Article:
The idea was to build a cheap, internet-controlled swivel base for a webcam without an analog to digital converter or any complicated logic circuitry.
This project actually stemmed from an idea to build an internet-controlled robot. Figuring I should first familiarize myself with programming the Printer Port, I decided to start with something simple and cheap. Using a junked gearmotor and a cannibalized mini-tripod, I have built an internet-controlled swivel cam.
You will need to build two of the parallel port portion of the schematic. For the second, reverse the connection to the motor so the motor will turn in the opposite direction. This way when one relay is on, the motor turns one direction, and when the other is on, the motor turns in the opposite direction. Though, you can build a maximum of 8 replications of the above circuit to be controlled by the 8 output pins of the Printer/Parallel Port. Solder the circuit's Parallel Port Inputs to the corresponding data out pins.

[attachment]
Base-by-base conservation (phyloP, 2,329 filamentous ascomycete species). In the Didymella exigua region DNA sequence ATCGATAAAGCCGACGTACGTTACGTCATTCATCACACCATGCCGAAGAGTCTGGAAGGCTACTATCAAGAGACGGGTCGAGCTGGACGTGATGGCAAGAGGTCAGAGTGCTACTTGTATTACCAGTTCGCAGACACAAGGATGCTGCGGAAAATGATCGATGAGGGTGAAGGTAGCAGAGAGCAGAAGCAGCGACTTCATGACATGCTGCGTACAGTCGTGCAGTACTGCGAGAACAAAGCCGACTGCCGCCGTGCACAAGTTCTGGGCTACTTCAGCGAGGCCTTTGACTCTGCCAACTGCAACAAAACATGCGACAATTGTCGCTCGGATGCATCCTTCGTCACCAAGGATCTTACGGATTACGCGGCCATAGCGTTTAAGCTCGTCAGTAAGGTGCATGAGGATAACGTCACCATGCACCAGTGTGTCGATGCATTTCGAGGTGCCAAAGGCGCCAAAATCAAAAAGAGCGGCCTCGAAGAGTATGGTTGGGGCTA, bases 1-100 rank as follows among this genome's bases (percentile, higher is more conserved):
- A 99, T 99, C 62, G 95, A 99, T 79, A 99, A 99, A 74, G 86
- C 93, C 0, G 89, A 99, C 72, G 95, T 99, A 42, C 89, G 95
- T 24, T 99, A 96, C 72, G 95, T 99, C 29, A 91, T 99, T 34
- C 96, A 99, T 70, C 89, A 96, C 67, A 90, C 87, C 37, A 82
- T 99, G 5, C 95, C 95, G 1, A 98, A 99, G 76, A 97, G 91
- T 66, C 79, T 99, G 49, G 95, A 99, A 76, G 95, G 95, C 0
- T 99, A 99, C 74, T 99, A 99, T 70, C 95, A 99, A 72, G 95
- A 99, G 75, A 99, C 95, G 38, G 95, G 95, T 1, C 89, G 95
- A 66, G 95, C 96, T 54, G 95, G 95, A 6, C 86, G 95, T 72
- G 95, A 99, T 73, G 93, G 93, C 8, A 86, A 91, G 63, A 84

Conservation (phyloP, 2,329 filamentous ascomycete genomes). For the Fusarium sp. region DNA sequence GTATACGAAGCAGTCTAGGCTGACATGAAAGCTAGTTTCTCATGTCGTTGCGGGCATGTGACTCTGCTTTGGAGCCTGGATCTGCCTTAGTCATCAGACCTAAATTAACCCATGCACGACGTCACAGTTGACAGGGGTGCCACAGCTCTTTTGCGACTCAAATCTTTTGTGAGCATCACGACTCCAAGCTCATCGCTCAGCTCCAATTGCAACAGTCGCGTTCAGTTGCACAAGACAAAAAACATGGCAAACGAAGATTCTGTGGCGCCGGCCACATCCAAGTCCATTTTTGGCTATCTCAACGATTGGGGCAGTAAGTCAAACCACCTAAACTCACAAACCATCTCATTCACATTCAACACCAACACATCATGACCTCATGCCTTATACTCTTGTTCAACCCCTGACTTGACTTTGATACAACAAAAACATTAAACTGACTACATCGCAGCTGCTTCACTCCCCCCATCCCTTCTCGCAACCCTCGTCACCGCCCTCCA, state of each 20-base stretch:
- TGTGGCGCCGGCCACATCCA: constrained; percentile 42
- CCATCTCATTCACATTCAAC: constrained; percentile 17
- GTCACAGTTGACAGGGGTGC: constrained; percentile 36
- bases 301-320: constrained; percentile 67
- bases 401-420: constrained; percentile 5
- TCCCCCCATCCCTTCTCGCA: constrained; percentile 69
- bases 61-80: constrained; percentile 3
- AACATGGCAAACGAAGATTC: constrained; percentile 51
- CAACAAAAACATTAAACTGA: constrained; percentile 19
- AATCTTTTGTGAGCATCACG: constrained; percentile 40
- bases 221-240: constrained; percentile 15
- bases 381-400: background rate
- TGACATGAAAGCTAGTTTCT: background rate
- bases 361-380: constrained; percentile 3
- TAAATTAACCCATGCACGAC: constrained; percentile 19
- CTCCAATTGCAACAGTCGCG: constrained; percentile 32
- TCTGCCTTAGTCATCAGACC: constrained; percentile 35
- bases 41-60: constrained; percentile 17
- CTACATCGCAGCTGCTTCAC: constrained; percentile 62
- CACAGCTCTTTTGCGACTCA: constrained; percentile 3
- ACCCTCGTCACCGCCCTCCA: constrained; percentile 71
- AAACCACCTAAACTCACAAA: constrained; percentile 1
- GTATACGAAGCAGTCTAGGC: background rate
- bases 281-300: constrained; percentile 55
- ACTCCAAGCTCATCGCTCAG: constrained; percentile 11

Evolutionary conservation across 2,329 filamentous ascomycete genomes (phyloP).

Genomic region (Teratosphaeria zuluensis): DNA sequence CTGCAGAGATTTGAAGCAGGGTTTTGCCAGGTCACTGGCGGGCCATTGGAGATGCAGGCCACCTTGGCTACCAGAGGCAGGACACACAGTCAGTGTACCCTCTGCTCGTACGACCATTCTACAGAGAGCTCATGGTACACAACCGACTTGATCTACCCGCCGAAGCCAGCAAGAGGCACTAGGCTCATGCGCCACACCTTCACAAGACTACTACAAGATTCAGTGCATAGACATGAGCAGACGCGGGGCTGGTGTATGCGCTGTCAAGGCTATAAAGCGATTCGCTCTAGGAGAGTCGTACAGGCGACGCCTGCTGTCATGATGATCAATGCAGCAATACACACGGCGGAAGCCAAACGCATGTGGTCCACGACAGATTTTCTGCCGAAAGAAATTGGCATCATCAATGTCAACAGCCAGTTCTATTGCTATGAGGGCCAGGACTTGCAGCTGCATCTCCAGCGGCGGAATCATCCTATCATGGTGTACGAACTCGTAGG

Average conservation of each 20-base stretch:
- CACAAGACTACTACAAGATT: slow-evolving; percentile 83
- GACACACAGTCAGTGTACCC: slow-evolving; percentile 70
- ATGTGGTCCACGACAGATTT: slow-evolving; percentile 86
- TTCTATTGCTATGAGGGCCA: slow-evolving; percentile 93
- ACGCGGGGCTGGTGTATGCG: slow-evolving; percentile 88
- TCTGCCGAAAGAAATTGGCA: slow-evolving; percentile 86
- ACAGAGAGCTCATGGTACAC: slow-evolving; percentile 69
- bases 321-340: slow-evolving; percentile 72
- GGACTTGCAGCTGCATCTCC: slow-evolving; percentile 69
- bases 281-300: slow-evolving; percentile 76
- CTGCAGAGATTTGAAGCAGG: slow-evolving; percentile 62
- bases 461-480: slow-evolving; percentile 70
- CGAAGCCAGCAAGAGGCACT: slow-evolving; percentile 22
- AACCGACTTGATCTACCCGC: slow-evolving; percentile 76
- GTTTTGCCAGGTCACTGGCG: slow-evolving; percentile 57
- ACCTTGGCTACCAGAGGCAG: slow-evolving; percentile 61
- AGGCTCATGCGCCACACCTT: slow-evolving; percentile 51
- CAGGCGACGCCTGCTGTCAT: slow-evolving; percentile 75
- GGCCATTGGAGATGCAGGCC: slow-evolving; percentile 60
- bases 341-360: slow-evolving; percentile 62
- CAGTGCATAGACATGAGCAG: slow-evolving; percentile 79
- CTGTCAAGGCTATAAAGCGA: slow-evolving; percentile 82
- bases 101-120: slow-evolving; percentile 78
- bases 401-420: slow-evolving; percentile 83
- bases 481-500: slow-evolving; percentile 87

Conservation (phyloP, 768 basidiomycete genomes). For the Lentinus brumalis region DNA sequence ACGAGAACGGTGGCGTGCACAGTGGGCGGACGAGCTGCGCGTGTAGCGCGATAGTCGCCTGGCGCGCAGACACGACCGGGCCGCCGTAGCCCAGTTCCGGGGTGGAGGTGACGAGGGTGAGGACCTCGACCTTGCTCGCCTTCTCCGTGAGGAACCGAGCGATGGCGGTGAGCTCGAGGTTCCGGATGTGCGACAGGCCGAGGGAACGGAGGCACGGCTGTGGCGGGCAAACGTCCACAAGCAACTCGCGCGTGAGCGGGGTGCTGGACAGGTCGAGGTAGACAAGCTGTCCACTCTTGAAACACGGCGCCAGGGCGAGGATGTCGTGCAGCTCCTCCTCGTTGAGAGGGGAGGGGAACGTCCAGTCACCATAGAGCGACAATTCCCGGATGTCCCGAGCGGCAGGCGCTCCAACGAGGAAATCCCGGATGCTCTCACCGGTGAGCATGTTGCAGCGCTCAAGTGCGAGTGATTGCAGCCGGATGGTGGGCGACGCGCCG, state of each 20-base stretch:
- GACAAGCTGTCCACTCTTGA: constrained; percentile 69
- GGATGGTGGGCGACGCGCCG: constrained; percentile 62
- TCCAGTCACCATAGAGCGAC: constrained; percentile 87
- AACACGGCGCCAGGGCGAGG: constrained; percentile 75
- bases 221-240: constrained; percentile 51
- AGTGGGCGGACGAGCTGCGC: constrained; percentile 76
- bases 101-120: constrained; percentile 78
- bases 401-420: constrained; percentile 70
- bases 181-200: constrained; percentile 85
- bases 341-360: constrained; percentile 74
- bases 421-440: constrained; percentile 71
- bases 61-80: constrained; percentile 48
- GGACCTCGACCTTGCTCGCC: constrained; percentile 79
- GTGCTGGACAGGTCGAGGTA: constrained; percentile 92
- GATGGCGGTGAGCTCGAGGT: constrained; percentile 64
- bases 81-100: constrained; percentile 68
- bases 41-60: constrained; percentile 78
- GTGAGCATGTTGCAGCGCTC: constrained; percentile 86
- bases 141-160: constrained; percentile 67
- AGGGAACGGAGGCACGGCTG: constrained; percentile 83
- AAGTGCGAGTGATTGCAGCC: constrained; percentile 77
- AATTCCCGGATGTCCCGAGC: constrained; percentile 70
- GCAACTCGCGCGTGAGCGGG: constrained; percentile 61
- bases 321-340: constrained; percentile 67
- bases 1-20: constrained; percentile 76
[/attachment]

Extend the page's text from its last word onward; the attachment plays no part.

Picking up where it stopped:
I built the motor system using a 24VDC gearmotor operating at 5V (to get a slower speed, and yes, the motor is overkill). I mounted the motor on a piece of wood with an L bracket and small pipe clamp. For feedback to know the direction of the webcam I used a 100K linear potentiometer rigged up to the motor's shaft using Lego Technic gears. I drilled out the axles to fit the shaft of the motor and rod of the potentiometer. Hot glue held it all together. Using a 1:2 gear ratio (where the potentiometer spins at 1/2 the speed of the motor shaft) gives a good, near-360 degree radius. Tip for gluing on metal: just hot gluing on a smooth metal surface does not stick very well, so rough up the metal with sandpaper a bit or use some other kind of glue.